"Apparently the Commission thought that any rate-competition which threatens the continued existence of a competitor it had power to prevent as a `destructive competitive practice,' irrespective of whether the challenged rates were compensatory to the proponent thereof or whether the mode of the contesting competitor was a lower-cost mode than that of the proponent. This, we hold, was an erroneous interpretation of the Act, as amended." (Emphasis added.)

Further, at l. c. 642, the court said:

 
"We think that Congress in adopting the 1958 amendment, which its committees thought would encourage competition, did not intend the included prohibition of compulsory rate differentials to be nullified merely because of the adverse effect of rate competition on another mode of transportation even if carried to the point of rendering one mode of transportation obsolete and hence unable to survive. Instead, we think, the differential prohibition was intended to be qualified only when factors other than the normal incidents of fair competition intervened, such as a practice which would destroy a competing mode of transportation by setting rates so low as to be hurtful to the proponent as well as his competitor or so low as to deprive the competitor of the `inherent advantage' of being the low-cost carrier." (Emphasis added.)

We are in agreement with the Connecticut court's interpretation of "destructive competition". Application of the test utilized there to the instant case indicates an absence of the "destructive competition" which the truckers urge the establishment of the questioned rates has "precipitated". Competition is destructive and unlawful under the Pan Atlantic definition only when (1) rates are so low as to harm the proponent thereof, or, (2) so low as to deprive the competitor of his advantage of being the low cost mode. It is clear from the record in this case that the rates will not be harmful to the proponent railroads. Recall the ICC's findings that the rates are "compensatory, and in most instances probably exceed full cost." 315 ICC, l. c. 18. Further, it cannot be contended that the rates deprived the truckers of an inherent advantage of being low cost mode, *635 because as indicated in the Commission's findings, 315 ICC, l. c. 16, the evidence "does not permit a determination on this record of the low cost mode on this traffic * * *."

But, the Commission argues that this lack of evidence is chargeable to the railroads' failure to carry the burden of proof under Section 15(7), Title 49 U.S.C.A. On the contrary, the railroads have sustained their burden of proving that they will receive compensatory revenues from the rates, and the following language from the Pan Atlantic case is applicable and dispositive of the Commission's argument on this point, 199 F.Supp. l. c. 646:

 
"But where, as here, a rate-change is protested because of its effect upon a competing mode by one who claims to have the inherent advantage of lower costs, it is for the protestant to show its cost."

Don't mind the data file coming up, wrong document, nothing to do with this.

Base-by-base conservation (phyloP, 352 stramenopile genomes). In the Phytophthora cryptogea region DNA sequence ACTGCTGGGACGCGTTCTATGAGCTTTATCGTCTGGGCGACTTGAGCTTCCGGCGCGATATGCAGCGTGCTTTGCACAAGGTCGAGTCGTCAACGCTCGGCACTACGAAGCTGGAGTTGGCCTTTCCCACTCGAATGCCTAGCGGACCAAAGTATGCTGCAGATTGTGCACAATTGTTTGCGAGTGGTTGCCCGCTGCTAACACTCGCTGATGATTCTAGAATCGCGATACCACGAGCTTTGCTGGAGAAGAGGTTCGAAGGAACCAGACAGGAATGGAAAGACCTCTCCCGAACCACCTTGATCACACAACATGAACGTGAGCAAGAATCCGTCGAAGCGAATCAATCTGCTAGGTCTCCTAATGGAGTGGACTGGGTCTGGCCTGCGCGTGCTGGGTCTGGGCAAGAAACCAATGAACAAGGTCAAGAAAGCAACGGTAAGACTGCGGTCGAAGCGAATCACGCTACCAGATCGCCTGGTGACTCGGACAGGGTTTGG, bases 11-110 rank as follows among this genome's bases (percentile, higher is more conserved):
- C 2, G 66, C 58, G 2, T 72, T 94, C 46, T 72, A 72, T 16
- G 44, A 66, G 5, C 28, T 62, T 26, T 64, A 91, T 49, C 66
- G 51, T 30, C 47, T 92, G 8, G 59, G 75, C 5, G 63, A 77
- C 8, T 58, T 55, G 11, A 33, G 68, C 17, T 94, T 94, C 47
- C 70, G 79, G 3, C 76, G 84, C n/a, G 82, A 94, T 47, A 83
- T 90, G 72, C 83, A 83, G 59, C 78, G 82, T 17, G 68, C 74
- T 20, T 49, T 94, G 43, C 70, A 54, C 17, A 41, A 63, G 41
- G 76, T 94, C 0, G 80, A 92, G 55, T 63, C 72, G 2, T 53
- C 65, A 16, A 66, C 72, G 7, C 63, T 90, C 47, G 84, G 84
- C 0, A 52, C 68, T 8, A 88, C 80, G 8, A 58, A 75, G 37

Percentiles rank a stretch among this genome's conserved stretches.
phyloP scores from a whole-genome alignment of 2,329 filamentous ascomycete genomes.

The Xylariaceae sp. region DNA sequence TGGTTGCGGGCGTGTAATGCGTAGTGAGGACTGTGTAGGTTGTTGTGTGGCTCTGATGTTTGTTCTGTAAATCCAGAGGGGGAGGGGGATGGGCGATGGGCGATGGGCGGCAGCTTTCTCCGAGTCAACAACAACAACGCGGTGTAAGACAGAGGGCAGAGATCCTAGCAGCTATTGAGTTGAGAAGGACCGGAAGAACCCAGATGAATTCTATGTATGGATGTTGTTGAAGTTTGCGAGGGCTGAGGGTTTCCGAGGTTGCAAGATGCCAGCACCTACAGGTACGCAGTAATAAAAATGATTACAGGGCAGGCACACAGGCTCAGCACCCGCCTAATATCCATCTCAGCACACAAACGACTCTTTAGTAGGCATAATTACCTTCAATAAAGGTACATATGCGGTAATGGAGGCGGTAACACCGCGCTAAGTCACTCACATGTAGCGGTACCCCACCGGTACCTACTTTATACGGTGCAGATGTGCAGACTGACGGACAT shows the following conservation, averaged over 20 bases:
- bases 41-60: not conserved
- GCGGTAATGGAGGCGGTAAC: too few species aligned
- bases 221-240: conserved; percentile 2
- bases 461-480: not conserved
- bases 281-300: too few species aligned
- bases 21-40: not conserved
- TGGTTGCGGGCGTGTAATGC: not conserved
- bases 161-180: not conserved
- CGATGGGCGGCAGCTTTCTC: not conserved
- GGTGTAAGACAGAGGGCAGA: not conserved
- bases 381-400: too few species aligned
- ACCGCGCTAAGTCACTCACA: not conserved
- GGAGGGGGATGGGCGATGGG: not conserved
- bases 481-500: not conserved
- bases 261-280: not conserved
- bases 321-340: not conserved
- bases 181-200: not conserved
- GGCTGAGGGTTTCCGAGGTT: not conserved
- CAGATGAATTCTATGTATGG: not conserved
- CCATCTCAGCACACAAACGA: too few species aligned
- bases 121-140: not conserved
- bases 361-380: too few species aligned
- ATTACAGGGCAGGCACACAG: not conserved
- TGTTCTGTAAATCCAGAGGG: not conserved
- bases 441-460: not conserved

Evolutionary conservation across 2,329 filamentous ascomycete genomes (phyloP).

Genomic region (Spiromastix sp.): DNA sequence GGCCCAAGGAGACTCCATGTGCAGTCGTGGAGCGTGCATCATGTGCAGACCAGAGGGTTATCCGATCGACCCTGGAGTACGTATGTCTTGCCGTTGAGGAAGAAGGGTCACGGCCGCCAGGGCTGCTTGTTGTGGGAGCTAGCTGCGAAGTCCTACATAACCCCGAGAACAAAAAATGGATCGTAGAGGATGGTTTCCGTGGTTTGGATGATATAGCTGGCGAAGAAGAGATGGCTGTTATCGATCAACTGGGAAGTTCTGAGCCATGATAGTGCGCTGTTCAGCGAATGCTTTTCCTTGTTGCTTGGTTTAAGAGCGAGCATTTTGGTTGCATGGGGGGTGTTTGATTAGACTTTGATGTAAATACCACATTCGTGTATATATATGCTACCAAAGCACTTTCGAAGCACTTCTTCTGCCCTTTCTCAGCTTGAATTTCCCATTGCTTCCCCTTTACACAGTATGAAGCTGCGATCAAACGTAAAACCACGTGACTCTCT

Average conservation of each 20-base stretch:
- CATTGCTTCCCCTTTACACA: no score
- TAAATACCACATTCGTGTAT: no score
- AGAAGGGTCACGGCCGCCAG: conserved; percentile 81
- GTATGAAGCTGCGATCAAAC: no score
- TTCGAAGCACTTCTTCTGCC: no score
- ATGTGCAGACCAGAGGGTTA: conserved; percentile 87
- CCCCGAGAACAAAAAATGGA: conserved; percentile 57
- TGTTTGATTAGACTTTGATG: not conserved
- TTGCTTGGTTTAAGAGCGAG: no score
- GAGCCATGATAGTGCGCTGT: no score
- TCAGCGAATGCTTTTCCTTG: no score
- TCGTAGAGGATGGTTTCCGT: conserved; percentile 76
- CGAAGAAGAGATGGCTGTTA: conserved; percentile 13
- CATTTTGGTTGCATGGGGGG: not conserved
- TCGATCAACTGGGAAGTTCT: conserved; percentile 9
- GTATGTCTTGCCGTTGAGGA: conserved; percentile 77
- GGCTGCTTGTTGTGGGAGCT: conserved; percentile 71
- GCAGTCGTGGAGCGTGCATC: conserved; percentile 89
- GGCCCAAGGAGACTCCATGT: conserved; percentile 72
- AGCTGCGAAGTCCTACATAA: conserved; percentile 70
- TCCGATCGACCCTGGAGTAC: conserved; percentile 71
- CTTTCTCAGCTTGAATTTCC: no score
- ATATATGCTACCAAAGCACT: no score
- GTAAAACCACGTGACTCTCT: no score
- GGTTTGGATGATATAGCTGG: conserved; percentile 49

Here the trucker-protestants, claiming detrimental effects of railroad rates on their business, need to show not only the proposed or actual harm to their income, but that they deserve protection by virtue of their being the low cost mode. This they did not do.

It is then the opinion of this court that the railroad rates were just and reasonable, and that under the prevailing definition of "destructive competition" in the Pan Atlantic case, supra, the rates should not have been canceled as being "destructive" or as precipitating a destructive rate war.

Other considerations lend strength to this holding. The general rule is that all relevant factors of the NTP must at least be considered by the ICC in proceedings involving the reasonableness of rail rates. Cantlay & Tanzola v. United States, D.C., 115 F. Supp. 72, 79, l. c. 81. The Commission has considered the NTP's prohibition of "destructive competitive practices" to the exclusion of all else, but other elements of the NTP dictate the preservation and not the cancellation of the rates. For example, it states:

 
"It is hereby declared to be the national transportation policy of the Congress to provide for fair and impartial regulation of all modes of transportation subject to the provisions of this Act * * * so administered as to recognize and preserve the inherent advantages of each * * *." (Emphasis added.)

Preservation of inherent advantage is thus recognized by the NTP. It has also been recognized by the Supreme Court in Schaffer Transportation Co. v. United States, 355 U.S. 83, l. c. 91, 78 S. Ct. 173, l. c. 178, 2 L. Ed. 2d 117, where it was said:

 
"The ability of one mode of transportation to operate with a rate lower than competing types of transportation is precisely the sort of `inherent advantage' that the congressional policy requires the Commission to recognize."

It is the rails' inherent advantage of being able to haul increasingly heavy loads at reduced rates which is being asserted in the instant rates. It is evident that in the demonstrated absence of any destructive competition, there are no grounds for precluding such assertion. Cancellation of the proposed rates would hinder competition fostered by Section 15a(3) and destroy, not preserve, inherent advantage.

The government in the Pan Atlantic case insisted that a rate war was the inevitable consequence of allowing the rate reduction. A similar argument is made to this court, but as explained in the Pan Atlantic case, the Commission under its power to fix minimum rates, 49 U.S.C.A. § 15(1), can disapprove rates not compensatory and thus prevent rate wars or destructive competition. This power has been judicially recognized in Anchor Coal Co. v. United States, D.C., 25 F.2d 462, l. c. 471-72, reversed per curiam, 279 U.S. 812, 49 S. Ct. 262, 73 L. Ed. 971, but without detriment to the proposition for which it is herein cited.

*636 The Commission has advanced arguments in support of cancellation which if sustained would render the passage of 15a(3) nugatory, and which manifest a misinterpretation of the law as we understand it.

The order of the Interstate Commerce Commission dated October 24, 1961, in Proceedings No. 33334, reported at 315 ICC 9, shall be set aside and its enforcement enjoined. A decree in accordance with this opinion may be submitted by the plaintiffs on notice unless consultation amongst the parties shall bring about a waiver of notice.